I think there's a lot in how people sing things or in the music that supports the lyrics, a sort of underlying layer of something. And I'm not talking about hidden satanic messages or playing the Beatles backwards, it's more of a gut level thing which I feel when I'm listening to some songs and only then.

 

Does the same thing happen to you guys? I can't think of any specific examples.

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Kramer (Vince):

 

I think the example you are looking for is Van Morrison. That guy can sing some inane lyrics but make them very very meaningful.

 

Songs like Tupelo Honey, Brown Eyed Girl, and Domino. The way he sings those songs add more emotion and meaning to the lyrics than the words do. I can not listen to these songs unless Van Morrison sings them. He ruined them for everyone else.

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Lyrics are only part of the package - and few are worth reading apart from the music as poetry! And yes, they affect me sometimes in a way that doesn't line up with logic!

 

I never was one to sit down and try to figure out what Dylan or the Beatles REALLY meant, or any of that stuff... the hidden messages. I liked the whole package, but didn't really look upon them as "sages of the ages" or anything! (OK at 15 I did, but not in adult life!)

 

But still, I love singing along with songs at clubs sometimes... or even at home... and anyone who's heard me sing suggests I go practice the guitar some more... ain't it touching how concerned they are with my progress as an instrumentalist??

 

Seriously, onstage at times, if it was situation where the whole audience was singing, I'd sing, too.. just not in the mike.. if the lyrics meant something to me!

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A highly literate song is a joy to sing, and a great story is a great story, whatever medium is used to express it. I'd much rather sing good literate lyrics than gibberish and nonsense.

 

I will fully agree that the music has to support the lyric, and that if the music doesn't happen, the lyric won't; while if the music is rocking, you can get away with some pretty shoddy lyrics.

 

That does not detract from the value of a good lyric, however.

 

And you don't have to 'look for hidden meanings or messages' in good lyrics. That is another thing altogether. TELLING a good story means TELLING it, not obscuring it, aluding to it, or obsfucating it.

 

James Taylor tells a good story, for example, and the songs from Hourglass are wonderful. The Gathering Field "Lost In America" is an entire album of wonderful lyrics. Springsteens early songs about suburban and city kids looking for better lives contain great lyrics. There are no shortage of good and great lyrics, and as a somgwriter, lyrics are important to me. I far more enjoy a song with a good lyric, than a song with a bad lyric, all other things being equal.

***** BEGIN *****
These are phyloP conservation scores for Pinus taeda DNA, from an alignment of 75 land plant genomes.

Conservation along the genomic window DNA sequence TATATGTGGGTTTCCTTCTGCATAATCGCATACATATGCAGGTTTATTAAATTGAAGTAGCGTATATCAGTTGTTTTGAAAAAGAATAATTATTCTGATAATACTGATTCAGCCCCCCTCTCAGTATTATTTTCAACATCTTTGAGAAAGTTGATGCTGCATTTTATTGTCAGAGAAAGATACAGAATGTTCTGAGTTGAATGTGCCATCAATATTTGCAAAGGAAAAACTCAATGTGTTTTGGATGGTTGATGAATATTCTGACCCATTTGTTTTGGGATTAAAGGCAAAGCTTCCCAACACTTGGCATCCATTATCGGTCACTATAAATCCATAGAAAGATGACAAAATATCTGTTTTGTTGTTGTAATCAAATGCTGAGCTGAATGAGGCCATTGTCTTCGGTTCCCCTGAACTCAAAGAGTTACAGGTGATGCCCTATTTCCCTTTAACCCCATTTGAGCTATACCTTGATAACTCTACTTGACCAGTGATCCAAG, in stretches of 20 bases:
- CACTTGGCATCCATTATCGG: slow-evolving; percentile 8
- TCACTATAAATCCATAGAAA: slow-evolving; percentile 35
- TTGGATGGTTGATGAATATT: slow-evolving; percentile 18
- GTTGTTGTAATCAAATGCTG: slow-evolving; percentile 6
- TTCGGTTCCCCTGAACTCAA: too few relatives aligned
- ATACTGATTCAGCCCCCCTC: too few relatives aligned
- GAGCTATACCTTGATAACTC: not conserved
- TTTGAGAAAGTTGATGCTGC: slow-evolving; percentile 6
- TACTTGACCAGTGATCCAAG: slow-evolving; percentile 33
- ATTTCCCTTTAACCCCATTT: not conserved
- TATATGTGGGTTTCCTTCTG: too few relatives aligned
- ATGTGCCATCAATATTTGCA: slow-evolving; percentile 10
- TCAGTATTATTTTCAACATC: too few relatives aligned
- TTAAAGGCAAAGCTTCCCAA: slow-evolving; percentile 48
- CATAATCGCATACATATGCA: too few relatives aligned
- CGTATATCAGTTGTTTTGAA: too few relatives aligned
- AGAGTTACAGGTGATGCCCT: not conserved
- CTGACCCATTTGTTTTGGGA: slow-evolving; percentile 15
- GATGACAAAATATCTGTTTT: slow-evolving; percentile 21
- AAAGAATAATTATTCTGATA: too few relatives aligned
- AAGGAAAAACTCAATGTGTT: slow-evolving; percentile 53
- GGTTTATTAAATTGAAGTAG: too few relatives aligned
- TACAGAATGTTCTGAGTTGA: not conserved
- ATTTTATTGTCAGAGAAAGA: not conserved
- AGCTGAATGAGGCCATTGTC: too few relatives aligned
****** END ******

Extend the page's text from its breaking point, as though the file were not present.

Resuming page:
Bill

"I believe that entertainment can aspire to be art, and can become art, but if you set out to make art you're an idiot."

 

Steve Martin

 

Show business: we're all here because we're not all there.

 

 

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Originally posted by bpark@prorec.com:

I will fully agree that the music has to support the lyric, and that if the music doesn't happen, the lyric won't...

I am reminded of Steve Martin's bit about not being able to sing sad songs with banjo music; you don't hear banjo songs with lyrics like "Oh death, and grief, and sorrow, and murder". I heard another guy say the same thing with the lyrics "rattlesnake bit the baby, tra-la-la-la-la-la-la"..

Always remember that you�re unique. Just like everyone else.

 

 

 

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If the NYC subway/bus strike takes place, which I fervently hope it DOESN'T, there won't be any trainwrecks here. There may be retribution on the transit shirkers, I mean workers, though.... (hopefully not murder), followed by repentance (once the trains are running again at least!)

 

I don't know how it will affect the golden haired cherry-lipped girls, though.

 

Do you feel a song coming on?.... if I can't get to work, I may have time to write one!

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I can't understand the lyrics in half the music I have it seems. Although, I have an ear that has trouble differentiating between individual sounds. But I don't think that suggests bad lyrical content; I've looked up what the singers are saying before (after having thoroughly enjoyed the song) and found some deep or fun stuff. I suppose AC/DC's "Big Balls" wouldn't be quite the same without the lyrics, but in many songs it's more the melody of the voice than the actual words that matter I think... I sometimes feel that in many band's music, it is merely the vocals and the guitars trading solos over the rhythm. I think it's fine...